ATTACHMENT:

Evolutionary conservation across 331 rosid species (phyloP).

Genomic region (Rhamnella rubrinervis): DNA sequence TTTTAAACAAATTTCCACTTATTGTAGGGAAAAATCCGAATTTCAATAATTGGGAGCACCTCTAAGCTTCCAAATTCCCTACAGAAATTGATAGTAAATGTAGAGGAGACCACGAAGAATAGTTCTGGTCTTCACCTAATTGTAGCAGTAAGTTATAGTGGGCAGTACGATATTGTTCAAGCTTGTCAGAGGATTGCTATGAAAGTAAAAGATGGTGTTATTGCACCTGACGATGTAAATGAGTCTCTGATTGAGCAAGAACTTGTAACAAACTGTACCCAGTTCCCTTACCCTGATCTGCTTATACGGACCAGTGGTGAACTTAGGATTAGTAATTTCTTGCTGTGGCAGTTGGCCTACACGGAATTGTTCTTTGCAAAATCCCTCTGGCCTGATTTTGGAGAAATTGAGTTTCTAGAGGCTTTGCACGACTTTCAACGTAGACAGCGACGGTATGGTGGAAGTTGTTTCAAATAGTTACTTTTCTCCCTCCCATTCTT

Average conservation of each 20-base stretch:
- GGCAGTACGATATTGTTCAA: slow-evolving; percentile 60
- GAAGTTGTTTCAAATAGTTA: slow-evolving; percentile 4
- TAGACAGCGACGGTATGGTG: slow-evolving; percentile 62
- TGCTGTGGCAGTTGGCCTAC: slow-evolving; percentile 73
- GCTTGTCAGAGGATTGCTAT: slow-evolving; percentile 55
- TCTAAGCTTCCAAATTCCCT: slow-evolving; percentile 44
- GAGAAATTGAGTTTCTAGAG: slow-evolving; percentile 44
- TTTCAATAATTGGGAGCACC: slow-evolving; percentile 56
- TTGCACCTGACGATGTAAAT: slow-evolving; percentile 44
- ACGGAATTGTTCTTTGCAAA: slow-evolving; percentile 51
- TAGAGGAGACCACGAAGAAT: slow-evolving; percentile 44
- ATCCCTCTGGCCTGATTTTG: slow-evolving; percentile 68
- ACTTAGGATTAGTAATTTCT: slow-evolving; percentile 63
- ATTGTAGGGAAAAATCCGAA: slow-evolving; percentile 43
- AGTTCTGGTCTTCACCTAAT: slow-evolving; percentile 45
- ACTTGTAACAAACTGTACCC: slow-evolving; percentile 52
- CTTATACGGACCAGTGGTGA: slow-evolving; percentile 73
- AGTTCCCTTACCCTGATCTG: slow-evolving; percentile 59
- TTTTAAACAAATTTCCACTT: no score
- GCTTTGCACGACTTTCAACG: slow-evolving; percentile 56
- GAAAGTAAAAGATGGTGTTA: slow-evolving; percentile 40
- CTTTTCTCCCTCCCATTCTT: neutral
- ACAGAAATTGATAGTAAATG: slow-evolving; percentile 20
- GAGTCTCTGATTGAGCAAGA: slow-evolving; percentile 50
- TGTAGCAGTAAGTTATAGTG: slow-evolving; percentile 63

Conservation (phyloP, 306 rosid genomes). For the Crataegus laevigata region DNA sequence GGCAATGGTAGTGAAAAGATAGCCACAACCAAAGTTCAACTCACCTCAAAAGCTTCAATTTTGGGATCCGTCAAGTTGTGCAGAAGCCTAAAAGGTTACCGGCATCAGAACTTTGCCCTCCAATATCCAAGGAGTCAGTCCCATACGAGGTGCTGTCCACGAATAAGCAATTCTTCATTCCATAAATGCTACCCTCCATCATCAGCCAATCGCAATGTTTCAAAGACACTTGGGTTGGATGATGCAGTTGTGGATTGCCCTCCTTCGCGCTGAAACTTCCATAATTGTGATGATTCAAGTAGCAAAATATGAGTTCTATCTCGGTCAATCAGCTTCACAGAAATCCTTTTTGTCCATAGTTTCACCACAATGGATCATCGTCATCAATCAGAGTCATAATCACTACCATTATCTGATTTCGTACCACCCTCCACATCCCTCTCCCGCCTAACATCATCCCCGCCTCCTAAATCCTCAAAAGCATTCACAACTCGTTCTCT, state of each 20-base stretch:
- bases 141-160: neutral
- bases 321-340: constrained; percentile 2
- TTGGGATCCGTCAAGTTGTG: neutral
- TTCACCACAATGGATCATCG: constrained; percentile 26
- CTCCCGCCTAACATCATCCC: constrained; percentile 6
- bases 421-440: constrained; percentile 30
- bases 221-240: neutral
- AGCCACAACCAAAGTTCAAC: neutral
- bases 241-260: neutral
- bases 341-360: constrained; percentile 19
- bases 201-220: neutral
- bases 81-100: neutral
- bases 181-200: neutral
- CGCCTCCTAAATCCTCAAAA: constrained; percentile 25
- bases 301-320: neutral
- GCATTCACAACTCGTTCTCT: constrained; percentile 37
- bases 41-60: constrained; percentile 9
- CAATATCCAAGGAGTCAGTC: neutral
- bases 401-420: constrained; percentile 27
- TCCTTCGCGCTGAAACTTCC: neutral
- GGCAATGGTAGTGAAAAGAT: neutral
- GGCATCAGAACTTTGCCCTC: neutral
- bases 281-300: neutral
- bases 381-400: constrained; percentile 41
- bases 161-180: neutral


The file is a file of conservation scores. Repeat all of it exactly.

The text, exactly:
Evolutionary conservation across 331 rosid species (phyloP).

Genomic region (Rhamnella rubrinervis): DNA sequence TTTTAAACAAATTTCCACTTATTGTAGGGAAAAATCCGAATTTCAATAATTGGGAGCACCTCTAAGCTTCCAAATTCCCTACAGAAATTGATAGTAAATGTAGAGGAGACCACGAAGAATAGTTCTGGTCTTCACCTAATTGTAGCAGTAAGTTATAGTGGGCAGTACGATATTGTTCAAGCTTGTCAGAGGATTGCTATGAAAGTAAAAGATGGTGTTATTGCACCTGACGATGTAAATGAGTCTCTGATTGAGCAAGAACTTGTAACAAACTGTACCCAGTTCCCTTACCCTGATCTGCTTATACGGACCAGTGGTGAACTTAGGATTAGTAATTTCTTGCTGTGGCAGTTGGCCTACACGGAATTGTTCTTTGCAAAATCCCTCTGGCCTGATTTTGGAGAAATTGAGTTTCTAGAGGCTTTGCACGACTTTCAACGTAGACAGCGACGGTATGGTGGAAGTTGTTTCAAATAGTTACTTTTCTCCCTCCCATTCTT

Average conservation of each 20-base stretch:
- GGCAGTACGATATTGTTCAA: slow-evolving; percentile 60
- GAAGTTGTTTCAAATAGTTA: slow-evolving; percentile 4
- TAGACAGCGACGGTATGGTG: slow-evolving; percentile 62
- TGCTGTGGCAGTTGGCCTAC: slow-evolving; percentile 73
- GCTTGTCAGAGGATTGCTAT: slow-evolving; percentile 55
- TCTAAGCTTCCAAATTCCCT: slow-evolving; percentile 44
- GAGAAATTGAGTTTCTAGAG: slow-evolving; percentile 44
- TTTCAATAATTGGGAGCACC: slow-evolving; percentile 56
- TTGCACCTGACGATGTAAAT: slow-evolving; percentile 44
- ACGGAATTGTTCTTTGCAAA: slow-evolving; percentile 51
- TAGAGGAGACCACGAAGAAT: slow-evolving; percentile 44
- ATCCCTCTGGCCTGATTTTG: slow-evolving; percentile 68
- ACTTAGGATTAGTAATTTCT: slow-evolving; percentile 63
- ATTGTAGGGAAAAATCCGAA: slow-evolving; percentile 43
- AGTTCTGGTCTTCACCTAAT: slow-evolving; percentile 45
- ACTTGTAACAAACTGTACCC: slow-evolving; percentile 52
- CTTATACGGACCAGTGGTGA: slow-evolving; percentile 73
- AGTTCCCTTACCCTGATCTG: slow-evolving; percentile 59
- TTTTAAACAAATTTCCACTT: no score
- GCTTTGCACGACTTTCAACG: slow-evolving; percentile 56
- GAAAGTAAAAGATGGTGTTA: slow-evolving; percentile 40
- CTTTTCTCCCTCCCATTCTT: neutral
- ACAGAAATTGATAGTAAATG: slow-evolving; percentile 20
- GAGTCTCTGATTGAGCAAGA: slow-evolving; percentile 50
- TGTAGCAGTAAGTTATAGTG: slow-evolving; percentile 63

Conservation (phyloP, 306 rosid genomes). For the Crataegus laevigata region DNA sequence GGCAATGGTAGTGAAAAGATAGCCACAACCAAAGTTCAACTCACCTCAAAAGCTTCAATTTTGGGATCCGTCAAGTTGTGCAGAAGCCTAAAAGGTTACCGGCATCAGAACTTTGCCCTCCAATATCCAAGGAGTCAGTCCCATACGAGGTGCTGTCCACGAATAAGCAATTCTTCATTCCATAAATGCTACCCTCCATCATCAGCCAATCGCAATGTTTCAAAGACACTTGGGTTGGATGATGCAGTTGTGGATTGCCCTCCTTCGCGCTGAAACTTCCATAATTGTGATGATTCAAGTAGCAAAATATGAGTTCTATCTCGGTCAATCAGCTTCACAGAAATCCTTTTTGTCCATAGTTTCACCACAATGGATCATCGTCATCAATCAGAGTCATAATCACTACCATTATCTGATTTCGTACCACCCTCCACATCCCTCTCCCGCCTAACATCATCCCCGCCTCCTAAATCCTCAAAAGCATTCACAACTCGTTCTCT, state of each 20-base stretch:
- bases 141-160: neutral
- bases 321-340: constrained; percentile 2
- TTGGGATCCGTCAAGTTGTG: neutral
- TTCACCACAATGGATCATCG: constrained; percentile 26
- CTCCCGCCTAACATCATCCC: constrained; percentile 6
- bases 421-440: constrained; percentile 30
- bases 221-240: neutral
- AGCCACAACCAAAGTTCAAC: neutral
- bases 241-260: neutral
- bases 341-360: constrained; percentile 19
- bases 201-220: neutral
- bases 81-100: neutral
- bases 181-200: neutral
- CGCCTCCTAAATCCTCAAAA: constrained; percentile 25
- bases 301-320: neutral
- GCATTCACAACTCGTTCTCT: constrained; percentile 37
- bases 41-60: constrained; percentile 9
- CAATATCCAAGGAGTCAGTC: neutral
- bases 401-420: constrained; percentile 27
- TCCTTCGCGCTGAAACTTCC: neutral
- GGCAATGGTAGTGAAAAGAT: neutral
- GGCATCAGAACTTTGCCCTC: neutral
- bases 281-300: neutral
- bases 381-400: constrained; percentile 41
- bases 161-180: neutral